Here's a new initiative- outlaw waste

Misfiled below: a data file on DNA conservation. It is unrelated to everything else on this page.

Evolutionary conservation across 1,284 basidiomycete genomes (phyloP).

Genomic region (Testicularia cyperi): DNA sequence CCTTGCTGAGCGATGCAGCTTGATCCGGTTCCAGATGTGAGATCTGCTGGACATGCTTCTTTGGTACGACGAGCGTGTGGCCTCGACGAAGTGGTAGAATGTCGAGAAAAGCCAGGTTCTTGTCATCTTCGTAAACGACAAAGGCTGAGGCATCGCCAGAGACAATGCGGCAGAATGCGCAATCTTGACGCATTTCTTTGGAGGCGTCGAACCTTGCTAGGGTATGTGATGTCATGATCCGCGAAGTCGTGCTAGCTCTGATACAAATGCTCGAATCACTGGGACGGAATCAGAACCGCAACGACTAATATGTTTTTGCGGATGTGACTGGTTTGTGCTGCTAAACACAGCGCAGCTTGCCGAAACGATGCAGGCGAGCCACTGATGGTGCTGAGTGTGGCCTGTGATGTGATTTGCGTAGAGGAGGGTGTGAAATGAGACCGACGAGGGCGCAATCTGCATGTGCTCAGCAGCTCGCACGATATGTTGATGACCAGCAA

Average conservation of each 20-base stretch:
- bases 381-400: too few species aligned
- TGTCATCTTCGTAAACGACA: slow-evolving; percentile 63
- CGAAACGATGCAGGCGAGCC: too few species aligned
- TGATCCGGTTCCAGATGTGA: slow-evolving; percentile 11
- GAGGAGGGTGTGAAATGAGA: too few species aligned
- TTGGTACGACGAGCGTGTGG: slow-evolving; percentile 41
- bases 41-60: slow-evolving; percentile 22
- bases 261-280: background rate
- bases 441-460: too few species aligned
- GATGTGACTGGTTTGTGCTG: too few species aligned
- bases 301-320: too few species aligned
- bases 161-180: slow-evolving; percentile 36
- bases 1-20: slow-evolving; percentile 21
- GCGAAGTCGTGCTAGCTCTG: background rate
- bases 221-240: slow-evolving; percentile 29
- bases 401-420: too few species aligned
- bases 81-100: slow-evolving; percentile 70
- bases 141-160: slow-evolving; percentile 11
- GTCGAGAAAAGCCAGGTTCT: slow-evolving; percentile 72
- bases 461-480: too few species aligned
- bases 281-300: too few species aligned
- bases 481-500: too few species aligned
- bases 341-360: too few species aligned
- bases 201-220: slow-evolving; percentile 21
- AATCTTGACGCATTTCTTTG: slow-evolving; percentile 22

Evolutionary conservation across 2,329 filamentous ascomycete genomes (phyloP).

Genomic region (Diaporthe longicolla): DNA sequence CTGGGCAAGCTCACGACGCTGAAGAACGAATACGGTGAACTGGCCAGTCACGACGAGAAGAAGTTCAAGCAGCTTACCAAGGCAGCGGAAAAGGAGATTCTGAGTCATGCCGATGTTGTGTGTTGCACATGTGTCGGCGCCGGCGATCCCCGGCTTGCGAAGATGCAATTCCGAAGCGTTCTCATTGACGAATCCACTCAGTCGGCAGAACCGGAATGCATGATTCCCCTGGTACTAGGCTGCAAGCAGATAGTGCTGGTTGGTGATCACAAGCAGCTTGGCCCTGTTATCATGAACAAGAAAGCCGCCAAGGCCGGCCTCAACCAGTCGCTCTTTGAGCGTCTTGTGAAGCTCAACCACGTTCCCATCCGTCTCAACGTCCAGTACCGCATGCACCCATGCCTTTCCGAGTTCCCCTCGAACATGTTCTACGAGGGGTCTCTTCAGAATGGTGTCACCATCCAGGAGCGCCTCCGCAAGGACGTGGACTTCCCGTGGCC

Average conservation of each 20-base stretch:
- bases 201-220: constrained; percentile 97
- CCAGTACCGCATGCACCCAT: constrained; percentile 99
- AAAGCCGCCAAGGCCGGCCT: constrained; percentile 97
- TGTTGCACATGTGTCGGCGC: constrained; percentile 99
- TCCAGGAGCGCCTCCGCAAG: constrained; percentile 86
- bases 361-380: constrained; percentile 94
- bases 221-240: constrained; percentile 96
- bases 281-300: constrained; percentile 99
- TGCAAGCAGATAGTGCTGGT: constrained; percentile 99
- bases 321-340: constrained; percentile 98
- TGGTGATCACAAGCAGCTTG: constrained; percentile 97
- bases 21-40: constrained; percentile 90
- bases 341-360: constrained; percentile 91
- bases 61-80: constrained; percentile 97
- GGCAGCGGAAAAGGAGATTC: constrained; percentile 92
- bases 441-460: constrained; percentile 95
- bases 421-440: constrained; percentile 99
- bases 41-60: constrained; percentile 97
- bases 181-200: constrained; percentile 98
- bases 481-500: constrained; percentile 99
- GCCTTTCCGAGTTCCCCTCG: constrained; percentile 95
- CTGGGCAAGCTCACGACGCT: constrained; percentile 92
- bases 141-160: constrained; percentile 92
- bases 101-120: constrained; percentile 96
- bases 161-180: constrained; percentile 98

"At this week's League of Women Voters candidate and issues forums, we heard again the familiar siren song:Cut state taxes, increase services, and make up the difference through efficiencies.Sounds like a free lunch. And we could have it, we're told, if only the politicians and bureaucrats in office would get the message and run government better.Well, maybe. But we have a hunch that cutting government waste is easier said than done.Nobody - government or otherwise - ever spent a nickel on a program. Every penny the state spends goes directly or indirectly to a living, breathing person. Any spending cuts mean paying less money to those living, breathing people. And the money isn't waste to the person who's getting the check.We're more than a little concerned about the corrosive effect the free lunch argument has on public confidence in government.The candidates we elect who promise such bromides seldom deliver. And that, in turn, causes frustration among supporters, who probably believe that somehow the candidate, once elected, has gone over to the dark side and become part of the perceived problem.Our guess is that once the new firebrand really understands the issues, he or she learns that just maybe, the folks who went before them didn't really do such a bad job after all. Certainly there's a unique and pragmatic understanding that comes with actually being in office.These thoughts come to mind as we look at this year's menu of ballot initiatives and campaign promises. Both feature a huge ration of free lunch.Initiative impresario Tim Eyman tells us that we can cut our taxes still further, and pay for it with efficiencies. A number of the Republican candidates say the same thing.Meanwhile, nobody has come up with a plan to plug the revenues lost to Initiative 695. The GOP says it has identified $300 million in possible savings. While it's questionable whether those are achievable - since most involve paying people less for doing the same work - that's still only 40 percent of the $750 million annual budget hole created by repeal of the MVET. And nobody has identified where the additional savings may lie.One wag attending Monday's issues forum tossed out an interesting idea. Why not, he asked, simply pass an initiative outlawing fraud, waste and abuse in government?The more we thought about that, the better we liked the idea.Instead of being in such a flaming hurry to vote ourselves new goodies in the form of lower taxes or more services on the promise of saving money, let's find out first how much money we can really save through efficiencies. Then we get tax cuts or more service.Of course, we'd have to admit that there's no such thing as a free lunch. But we already know that. Don't we? "

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